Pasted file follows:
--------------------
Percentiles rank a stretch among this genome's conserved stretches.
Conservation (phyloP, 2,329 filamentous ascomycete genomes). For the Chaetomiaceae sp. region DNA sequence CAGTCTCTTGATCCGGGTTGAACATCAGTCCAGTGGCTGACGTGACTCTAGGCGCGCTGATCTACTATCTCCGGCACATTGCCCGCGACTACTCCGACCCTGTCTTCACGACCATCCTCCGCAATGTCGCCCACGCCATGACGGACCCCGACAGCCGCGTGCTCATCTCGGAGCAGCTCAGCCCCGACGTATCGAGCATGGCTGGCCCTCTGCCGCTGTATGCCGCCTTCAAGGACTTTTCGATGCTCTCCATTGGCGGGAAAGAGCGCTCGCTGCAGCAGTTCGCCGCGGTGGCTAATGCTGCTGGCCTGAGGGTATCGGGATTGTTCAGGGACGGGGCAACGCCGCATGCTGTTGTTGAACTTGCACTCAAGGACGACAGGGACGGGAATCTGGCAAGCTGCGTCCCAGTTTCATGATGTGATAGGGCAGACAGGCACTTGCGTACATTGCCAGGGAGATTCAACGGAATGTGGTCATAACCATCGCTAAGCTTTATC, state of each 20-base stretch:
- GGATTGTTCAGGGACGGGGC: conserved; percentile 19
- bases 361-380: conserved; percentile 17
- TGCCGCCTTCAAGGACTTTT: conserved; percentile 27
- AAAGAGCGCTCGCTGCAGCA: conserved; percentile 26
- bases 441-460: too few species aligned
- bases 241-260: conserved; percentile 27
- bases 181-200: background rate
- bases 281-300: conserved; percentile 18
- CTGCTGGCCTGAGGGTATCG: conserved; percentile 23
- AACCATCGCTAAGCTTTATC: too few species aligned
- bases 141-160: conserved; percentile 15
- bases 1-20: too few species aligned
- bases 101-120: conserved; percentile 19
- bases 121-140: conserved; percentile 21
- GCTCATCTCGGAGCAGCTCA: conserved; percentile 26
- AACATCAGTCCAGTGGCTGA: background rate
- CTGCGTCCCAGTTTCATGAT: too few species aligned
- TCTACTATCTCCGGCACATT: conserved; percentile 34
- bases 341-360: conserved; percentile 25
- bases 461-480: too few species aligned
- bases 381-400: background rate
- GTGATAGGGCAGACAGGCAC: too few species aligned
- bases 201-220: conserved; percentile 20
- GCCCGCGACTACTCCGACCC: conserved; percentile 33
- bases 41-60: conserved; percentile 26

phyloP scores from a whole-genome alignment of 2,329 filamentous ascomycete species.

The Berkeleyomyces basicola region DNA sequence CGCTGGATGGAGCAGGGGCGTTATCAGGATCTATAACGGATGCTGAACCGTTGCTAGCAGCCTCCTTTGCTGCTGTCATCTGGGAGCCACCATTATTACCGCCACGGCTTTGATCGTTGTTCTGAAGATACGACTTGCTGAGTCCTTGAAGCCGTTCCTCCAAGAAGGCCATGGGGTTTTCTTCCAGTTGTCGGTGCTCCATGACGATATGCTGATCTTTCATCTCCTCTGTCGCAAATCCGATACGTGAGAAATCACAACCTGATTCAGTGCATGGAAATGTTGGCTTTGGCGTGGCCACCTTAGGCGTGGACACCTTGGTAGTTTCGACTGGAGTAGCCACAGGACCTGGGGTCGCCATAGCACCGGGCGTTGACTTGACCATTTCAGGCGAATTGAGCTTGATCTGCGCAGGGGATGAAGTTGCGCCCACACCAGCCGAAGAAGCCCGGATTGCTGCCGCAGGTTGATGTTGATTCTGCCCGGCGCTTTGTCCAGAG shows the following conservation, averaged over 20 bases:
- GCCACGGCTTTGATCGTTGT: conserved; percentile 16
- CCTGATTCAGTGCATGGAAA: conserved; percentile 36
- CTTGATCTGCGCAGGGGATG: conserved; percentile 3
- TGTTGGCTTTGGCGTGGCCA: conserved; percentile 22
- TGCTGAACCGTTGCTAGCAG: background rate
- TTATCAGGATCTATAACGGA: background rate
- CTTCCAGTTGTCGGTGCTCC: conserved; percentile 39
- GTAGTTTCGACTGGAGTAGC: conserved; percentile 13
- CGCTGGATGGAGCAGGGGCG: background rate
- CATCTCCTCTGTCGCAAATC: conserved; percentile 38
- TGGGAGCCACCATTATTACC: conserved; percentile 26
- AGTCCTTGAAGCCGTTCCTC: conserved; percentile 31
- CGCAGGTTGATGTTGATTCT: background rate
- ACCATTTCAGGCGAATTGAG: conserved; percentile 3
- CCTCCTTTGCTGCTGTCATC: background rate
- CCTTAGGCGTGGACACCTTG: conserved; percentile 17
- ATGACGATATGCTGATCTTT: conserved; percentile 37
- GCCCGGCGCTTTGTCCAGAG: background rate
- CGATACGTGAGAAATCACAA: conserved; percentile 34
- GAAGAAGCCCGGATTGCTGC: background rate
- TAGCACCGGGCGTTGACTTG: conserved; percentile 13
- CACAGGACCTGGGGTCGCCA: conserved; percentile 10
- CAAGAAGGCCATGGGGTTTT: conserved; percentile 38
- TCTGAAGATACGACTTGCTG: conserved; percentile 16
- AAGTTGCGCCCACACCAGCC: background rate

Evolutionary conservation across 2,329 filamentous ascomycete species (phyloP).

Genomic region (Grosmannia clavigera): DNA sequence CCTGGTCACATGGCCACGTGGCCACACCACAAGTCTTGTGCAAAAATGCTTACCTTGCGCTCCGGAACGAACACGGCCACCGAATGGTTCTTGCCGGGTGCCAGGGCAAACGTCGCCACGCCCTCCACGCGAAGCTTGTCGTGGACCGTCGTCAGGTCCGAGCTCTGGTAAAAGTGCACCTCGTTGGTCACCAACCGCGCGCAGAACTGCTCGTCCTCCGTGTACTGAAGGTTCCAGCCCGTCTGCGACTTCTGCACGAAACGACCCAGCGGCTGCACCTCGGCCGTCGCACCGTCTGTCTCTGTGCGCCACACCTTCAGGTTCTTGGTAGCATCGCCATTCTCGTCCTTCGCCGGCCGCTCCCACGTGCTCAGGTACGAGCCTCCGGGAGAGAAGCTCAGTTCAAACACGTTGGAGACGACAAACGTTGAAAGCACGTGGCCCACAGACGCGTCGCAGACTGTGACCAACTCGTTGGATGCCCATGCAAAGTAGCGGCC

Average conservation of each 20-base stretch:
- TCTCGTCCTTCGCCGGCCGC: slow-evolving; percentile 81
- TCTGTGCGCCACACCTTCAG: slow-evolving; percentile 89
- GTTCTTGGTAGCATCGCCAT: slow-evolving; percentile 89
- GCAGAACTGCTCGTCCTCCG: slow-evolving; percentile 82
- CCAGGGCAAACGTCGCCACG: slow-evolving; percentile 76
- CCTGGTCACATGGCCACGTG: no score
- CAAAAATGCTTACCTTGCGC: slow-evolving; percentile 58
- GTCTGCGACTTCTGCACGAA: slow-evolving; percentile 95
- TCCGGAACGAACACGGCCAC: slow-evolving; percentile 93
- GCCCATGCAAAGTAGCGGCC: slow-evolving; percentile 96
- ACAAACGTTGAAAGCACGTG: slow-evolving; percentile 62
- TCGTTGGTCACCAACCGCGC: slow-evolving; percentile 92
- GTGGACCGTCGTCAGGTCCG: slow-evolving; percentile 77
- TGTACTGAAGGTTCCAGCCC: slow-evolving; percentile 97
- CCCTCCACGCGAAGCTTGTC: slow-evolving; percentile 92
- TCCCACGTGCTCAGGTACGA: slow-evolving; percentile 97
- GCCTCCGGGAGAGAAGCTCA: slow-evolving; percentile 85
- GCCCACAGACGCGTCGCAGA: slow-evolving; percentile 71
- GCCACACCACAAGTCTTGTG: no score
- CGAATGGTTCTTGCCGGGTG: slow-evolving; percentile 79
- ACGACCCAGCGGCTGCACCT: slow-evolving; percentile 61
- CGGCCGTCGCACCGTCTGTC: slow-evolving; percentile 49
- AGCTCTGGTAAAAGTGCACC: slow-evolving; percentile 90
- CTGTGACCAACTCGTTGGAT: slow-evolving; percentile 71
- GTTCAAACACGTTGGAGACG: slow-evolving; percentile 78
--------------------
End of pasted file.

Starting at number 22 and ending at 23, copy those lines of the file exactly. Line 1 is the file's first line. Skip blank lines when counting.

- bases 461-480: too few species aligned
- bases 381-400: background rate